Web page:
Posted by Gary Schwitzer in Health care journalism
Journalist-turned-PR man Brian Reid wrote an important guest post on the Embargo Watch blog this week. It’s about the release of information from the huge American Society of Clinical Oncology meeting – about to dominate the news cycle from June 1-5 from McCormick Place in Chicago.
It provides an insider’s look at the sausage-making factory where news is made from scientific/medical conferences.
I think this is a very important topic – as did those who left comments on the blog.
There’s a lot the public doesn’t know about how stories in their daily paper, evening newscast or online surfing move from:
- abstracts submitted to scientific conference;
- decisions made (how? by whom?) about which abstracts are accepted for short talks to be given at the conference;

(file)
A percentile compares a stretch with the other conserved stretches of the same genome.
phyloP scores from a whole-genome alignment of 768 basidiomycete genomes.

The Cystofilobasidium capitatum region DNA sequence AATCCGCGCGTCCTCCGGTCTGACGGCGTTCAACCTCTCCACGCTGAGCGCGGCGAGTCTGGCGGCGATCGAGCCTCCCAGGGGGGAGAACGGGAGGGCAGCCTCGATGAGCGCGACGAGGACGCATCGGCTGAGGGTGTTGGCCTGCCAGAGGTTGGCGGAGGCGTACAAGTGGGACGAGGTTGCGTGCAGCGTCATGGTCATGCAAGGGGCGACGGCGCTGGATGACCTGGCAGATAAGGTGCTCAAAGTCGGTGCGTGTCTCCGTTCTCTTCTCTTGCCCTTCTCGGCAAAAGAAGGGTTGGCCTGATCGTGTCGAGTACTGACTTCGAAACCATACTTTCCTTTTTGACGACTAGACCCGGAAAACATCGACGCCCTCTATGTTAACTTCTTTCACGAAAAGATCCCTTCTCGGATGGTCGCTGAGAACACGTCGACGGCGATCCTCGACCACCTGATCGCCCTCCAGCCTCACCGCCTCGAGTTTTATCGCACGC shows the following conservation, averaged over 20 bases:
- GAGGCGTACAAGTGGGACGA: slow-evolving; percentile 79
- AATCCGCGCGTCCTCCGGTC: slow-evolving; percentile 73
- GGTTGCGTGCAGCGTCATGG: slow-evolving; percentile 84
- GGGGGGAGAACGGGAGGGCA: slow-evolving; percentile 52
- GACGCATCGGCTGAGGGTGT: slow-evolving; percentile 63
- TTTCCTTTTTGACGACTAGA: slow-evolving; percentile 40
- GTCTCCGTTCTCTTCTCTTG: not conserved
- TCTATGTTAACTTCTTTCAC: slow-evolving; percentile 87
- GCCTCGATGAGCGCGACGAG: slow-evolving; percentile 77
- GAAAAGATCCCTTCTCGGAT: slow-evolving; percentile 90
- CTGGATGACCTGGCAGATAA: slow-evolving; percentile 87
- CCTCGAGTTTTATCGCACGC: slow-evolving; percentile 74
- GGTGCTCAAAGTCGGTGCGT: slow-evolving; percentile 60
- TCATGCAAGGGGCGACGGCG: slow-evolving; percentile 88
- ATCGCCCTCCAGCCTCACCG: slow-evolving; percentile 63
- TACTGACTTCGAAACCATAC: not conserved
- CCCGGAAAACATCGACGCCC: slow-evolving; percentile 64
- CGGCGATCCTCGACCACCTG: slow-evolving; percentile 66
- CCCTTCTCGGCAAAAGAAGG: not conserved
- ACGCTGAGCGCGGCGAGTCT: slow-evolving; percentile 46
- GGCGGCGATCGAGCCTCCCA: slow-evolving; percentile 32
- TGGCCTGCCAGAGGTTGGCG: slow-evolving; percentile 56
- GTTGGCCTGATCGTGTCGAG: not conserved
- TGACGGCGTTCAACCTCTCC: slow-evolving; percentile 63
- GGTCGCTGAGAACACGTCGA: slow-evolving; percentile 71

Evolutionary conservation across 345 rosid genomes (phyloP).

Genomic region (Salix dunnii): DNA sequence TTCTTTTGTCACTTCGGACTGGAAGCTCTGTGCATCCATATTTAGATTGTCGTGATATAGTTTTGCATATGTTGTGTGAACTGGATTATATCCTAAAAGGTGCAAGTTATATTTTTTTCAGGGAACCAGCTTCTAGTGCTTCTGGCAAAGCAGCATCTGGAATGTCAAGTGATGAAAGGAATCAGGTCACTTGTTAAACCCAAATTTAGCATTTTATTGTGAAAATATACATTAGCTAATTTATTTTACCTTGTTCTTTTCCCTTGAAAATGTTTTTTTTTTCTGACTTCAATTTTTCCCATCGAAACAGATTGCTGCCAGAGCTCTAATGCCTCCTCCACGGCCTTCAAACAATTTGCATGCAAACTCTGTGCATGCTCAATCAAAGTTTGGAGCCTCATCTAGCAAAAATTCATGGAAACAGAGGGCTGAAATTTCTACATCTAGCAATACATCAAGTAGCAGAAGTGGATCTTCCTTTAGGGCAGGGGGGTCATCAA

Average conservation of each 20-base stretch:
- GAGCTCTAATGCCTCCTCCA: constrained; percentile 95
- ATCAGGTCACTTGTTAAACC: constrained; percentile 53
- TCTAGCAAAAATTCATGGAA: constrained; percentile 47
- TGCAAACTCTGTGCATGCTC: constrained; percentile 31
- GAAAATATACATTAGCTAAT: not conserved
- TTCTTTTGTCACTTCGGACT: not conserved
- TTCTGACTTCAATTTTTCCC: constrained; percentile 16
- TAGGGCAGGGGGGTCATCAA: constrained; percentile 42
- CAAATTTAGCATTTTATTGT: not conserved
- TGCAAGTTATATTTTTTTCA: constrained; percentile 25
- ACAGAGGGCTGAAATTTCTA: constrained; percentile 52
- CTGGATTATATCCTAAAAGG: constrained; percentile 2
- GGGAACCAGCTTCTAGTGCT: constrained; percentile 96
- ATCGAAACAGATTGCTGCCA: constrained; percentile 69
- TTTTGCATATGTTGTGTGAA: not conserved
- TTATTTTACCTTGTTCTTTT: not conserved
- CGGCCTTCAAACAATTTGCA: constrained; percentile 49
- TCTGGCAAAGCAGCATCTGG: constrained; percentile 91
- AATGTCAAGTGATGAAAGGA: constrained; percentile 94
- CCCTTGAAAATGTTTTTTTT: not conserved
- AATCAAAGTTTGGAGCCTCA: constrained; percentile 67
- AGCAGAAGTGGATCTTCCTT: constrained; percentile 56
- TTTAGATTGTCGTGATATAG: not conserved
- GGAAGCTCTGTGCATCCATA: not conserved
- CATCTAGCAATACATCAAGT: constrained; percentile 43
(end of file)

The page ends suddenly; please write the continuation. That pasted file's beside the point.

- how little actual peer review may take place prior to abstracts being accepted or presented;
- how conference hosts decide which abstracts are to be highlighted in news releases;
- how journalists try to sort through hundreds of news releases and thousands of abstracts to make decisions about what’s important;
- how financial markets are affected by all of this…and when.
- and then, finally, how the sausage is delivered to consumers/patients/health care decision-makers.
Kudos to Reid and Embargo Watch for opening the conversation this time around. Let’s keep it going.